Steve Mann is a living legend among blues enthusiasts in Southern California. He quit playing around 1967 but those who heard him never forgot. Rick Smith assembled this recording with his own finances as a labor of love and has provided the history of the blues with a treasured document. Steve Mann's nearly transcendental qualities are quite evident in this superb set that runs from Robert Johnson's "Walking Blues" to Mose Allison's "Parchmen Farm" (segued into a beautiful "Jazz Editions") and "Drown in My Own Tears" patterned after Ray Charles' piano line from his own recording. The original monaural 1/2 track tape of the concert has been preserved as good as possible but the overall sound is only fair. The clarity of the guitar, however, is more than adequate to appreciate Mann's skill.
You have only to listen to the work once to know that human tragedy, a portrait of experience, is much of Mann's theme. Equally tragic is the small circle, who still appreciate this musician's work.
It should grow.
by Stephen M. H. Braitman
Steve Mann 'Live' At The Ash Grove. Half Blind's Choice (available for $5.00 from Pacific Perceptions, Inc. [...] Los Angeles, CA 90025), HBC-001. Of all the white blues artists to come out of the blues revival in the mid-Sixties Steve Mann would have to rank very near the top. Rather than take the "academic" approach, prevalent with so many of the college/student "blues interpreters", Mann seems to have genuinely absorbed the feeling of the idiom, more than merely the correct strums and bends. Stefan Grossman called him "one of the rnost exciting and dynamic guitar players I have ever met," and the cuts contained herein serve only to substantiate that claim; from the laid back simplicity of Mose Allison's "Parchman Farm" to the intricate fingerpicking of Blind Lemon's "99 Year Blues", all have an immediate quality seldom present even in 'live' sessions. The set is marred only by its rough sound quality, but for that matter some of Son House's earliest 78s (when and if they can be found) have a few hisses and clicks themselves.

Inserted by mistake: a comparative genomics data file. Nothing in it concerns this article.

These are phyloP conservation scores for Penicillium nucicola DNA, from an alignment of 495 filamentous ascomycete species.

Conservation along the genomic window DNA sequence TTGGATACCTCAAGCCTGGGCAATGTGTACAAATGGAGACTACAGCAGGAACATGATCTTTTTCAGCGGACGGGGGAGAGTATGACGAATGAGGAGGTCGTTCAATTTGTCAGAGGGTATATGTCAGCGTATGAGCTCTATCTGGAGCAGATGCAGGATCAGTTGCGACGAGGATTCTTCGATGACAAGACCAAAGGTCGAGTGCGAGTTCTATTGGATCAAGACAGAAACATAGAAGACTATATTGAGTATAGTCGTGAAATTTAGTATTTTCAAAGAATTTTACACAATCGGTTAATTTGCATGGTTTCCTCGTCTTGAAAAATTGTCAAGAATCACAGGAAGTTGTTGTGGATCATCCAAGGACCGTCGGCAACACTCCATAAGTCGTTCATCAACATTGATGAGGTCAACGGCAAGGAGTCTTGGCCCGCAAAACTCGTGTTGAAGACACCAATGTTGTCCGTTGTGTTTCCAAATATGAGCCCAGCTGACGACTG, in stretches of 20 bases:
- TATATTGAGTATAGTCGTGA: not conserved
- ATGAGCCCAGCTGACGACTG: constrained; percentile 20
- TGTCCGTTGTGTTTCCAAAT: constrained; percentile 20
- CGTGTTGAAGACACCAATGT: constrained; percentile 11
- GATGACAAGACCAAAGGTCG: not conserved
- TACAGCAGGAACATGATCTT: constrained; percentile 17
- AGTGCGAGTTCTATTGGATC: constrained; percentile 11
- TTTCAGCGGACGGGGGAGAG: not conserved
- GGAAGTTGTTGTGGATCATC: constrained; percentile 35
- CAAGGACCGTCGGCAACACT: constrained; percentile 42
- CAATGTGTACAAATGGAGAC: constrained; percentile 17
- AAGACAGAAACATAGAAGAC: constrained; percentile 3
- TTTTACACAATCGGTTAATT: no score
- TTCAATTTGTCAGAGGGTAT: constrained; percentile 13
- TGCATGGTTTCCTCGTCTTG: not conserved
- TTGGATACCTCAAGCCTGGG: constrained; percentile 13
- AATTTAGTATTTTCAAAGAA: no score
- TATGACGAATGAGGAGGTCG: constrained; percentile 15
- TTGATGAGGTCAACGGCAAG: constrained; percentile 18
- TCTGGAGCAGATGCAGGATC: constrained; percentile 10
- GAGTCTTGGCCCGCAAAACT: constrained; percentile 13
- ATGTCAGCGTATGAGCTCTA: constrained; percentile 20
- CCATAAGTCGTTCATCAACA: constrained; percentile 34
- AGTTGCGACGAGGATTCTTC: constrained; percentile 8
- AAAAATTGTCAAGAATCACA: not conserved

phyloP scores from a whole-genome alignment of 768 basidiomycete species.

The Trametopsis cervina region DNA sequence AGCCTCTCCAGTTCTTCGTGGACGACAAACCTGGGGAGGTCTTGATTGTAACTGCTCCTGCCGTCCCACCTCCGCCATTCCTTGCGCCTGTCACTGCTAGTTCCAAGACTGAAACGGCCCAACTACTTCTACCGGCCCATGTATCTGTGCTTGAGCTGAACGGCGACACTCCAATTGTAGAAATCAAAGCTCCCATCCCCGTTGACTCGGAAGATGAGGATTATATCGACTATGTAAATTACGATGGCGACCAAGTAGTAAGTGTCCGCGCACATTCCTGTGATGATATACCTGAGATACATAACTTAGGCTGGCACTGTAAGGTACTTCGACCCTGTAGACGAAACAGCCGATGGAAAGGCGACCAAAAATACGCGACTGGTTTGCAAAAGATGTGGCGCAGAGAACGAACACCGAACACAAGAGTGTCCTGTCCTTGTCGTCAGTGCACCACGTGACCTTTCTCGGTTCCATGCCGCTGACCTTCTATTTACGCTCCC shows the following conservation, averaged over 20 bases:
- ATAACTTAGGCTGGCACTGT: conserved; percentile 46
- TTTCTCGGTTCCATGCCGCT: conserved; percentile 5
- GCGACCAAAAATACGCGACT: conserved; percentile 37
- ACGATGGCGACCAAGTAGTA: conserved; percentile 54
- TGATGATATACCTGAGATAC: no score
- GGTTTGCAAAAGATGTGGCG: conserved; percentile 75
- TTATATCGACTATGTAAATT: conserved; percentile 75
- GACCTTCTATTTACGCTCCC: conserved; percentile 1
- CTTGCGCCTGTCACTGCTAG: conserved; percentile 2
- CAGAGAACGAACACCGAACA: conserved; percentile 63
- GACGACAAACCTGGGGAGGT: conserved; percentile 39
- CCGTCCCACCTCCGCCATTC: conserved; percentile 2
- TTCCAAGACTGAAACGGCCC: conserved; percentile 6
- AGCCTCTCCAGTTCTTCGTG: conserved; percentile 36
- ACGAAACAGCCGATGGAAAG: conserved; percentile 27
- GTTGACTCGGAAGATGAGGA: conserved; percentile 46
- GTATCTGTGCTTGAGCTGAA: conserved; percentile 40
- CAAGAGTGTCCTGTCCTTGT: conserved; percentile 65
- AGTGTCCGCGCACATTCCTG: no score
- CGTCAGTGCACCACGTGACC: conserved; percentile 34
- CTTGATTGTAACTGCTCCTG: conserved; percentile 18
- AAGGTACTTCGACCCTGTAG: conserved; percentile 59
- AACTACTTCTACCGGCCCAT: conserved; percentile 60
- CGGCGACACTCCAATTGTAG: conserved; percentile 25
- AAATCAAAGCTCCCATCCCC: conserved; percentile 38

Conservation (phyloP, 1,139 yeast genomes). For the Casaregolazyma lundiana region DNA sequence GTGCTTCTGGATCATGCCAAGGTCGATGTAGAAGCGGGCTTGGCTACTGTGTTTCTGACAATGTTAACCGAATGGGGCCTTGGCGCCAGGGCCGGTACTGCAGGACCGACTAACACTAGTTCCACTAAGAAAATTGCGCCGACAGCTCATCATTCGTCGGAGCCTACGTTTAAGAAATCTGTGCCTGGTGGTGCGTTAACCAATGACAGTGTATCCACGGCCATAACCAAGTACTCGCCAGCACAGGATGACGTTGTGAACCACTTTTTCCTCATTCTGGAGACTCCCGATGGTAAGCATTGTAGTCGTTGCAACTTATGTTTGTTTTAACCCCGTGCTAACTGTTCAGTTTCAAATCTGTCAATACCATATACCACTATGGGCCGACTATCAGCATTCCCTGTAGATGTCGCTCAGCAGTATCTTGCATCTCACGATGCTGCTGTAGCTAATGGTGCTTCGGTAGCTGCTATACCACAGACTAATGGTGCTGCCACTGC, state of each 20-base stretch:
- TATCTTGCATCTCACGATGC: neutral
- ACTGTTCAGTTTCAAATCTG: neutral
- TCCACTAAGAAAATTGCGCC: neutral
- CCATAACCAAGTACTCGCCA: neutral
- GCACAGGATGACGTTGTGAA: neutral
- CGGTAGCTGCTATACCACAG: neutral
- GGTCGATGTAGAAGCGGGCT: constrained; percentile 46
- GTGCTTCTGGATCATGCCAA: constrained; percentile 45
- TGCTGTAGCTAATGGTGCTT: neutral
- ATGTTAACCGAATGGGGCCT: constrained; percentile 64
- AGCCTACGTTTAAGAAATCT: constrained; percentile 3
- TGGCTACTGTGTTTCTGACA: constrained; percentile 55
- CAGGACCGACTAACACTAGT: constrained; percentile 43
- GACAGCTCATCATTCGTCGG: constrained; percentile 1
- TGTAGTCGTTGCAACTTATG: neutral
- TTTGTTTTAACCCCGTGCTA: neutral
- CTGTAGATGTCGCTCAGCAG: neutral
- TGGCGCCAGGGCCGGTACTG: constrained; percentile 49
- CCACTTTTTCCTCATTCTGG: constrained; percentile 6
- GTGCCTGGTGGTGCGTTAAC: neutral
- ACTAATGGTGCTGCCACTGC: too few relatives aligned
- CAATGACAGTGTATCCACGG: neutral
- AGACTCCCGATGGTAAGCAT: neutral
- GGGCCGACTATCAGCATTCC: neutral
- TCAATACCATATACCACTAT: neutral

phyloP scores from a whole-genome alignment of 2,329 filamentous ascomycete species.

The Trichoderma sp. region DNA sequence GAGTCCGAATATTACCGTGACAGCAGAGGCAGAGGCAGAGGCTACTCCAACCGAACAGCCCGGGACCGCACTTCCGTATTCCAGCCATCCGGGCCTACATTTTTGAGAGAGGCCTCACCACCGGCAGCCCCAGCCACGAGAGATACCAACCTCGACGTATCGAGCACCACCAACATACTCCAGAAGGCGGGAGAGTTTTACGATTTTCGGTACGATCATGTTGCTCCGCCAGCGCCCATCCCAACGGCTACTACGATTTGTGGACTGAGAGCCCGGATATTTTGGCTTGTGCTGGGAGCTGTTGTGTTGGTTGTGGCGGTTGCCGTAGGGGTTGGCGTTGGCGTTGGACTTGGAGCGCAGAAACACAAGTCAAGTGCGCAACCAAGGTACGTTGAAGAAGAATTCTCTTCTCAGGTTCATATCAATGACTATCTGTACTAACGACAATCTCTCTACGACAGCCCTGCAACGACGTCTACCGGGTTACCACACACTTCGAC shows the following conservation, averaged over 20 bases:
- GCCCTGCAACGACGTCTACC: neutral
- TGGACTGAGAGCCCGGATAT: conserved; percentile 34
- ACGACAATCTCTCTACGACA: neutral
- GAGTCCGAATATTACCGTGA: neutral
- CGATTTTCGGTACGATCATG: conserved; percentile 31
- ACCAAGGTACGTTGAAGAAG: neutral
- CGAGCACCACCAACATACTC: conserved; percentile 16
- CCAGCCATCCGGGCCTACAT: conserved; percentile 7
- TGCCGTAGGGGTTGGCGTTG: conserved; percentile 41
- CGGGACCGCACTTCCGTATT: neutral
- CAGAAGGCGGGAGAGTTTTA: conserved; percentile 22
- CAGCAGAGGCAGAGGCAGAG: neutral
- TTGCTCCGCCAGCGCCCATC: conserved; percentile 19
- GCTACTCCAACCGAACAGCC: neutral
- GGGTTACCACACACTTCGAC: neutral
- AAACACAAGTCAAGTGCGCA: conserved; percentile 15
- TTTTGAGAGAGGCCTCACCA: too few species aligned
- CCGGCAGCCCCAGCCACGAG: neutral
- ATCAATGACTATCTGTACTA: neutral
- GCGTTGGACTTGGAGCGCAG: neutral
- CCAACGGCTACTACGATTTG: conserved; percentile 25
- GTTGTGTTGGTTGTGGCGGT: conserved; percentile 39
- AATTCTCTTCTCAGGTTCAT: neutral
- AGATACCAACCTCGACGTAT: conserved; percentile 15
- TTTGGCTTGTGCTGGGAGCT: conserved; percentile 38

To date this is the only LP by Mann in print (pending a Blue Goose release), now that he, after years of hospitalization, has had to give up guitar playing.
??? [unreadable on the copy available]
Blue Goose BG 2024 (US 1978)
Blue Goose Records discography
°° Bella Roma BRM 110
notes (Sept. 2009) by Janet Smith = Bella Roma Music BRM 110 (US 2005)
inscription by Steve Mann
Near Mint NM 0531 (US 2005)
Ivan Ulz' website (Ivan Ulz passed away on October 5th 2017 in Sun Valley, California)
Stanyan SR 10012 (US 1970)
Buddah BDS 5138 (US 1973)
Paul Geremia discography
Flying Fish FF 395
(=) Flying Fish FLY 395 (US 1991) (along with"I Really Don't MindLiving")
Red House CD RHR 101
Records, on which Steve Mann plays as session guitarist:
(diverse other "Steve Manns" listed in discographies are - to my knowledge - different persons)
more info The Archival Group
In The Incredible History Of The Mothers By Frank Zappa
(Hit Parader No. 48, June 1969, pages 27, 38-29)
Dr. John (Malcolm 'Mac' Rebennack) in his 1994 biography "Under a Hoodoo Moon" reminisces about Steve Mann as follows:
Jimmy Pagano and Richard Saslow
Steve Mann CDs / downloads at cdbaby.com
thanks to Eric Tor for drawing my attention to Ross Altman's Steve Mann obituary at www.folkworks.org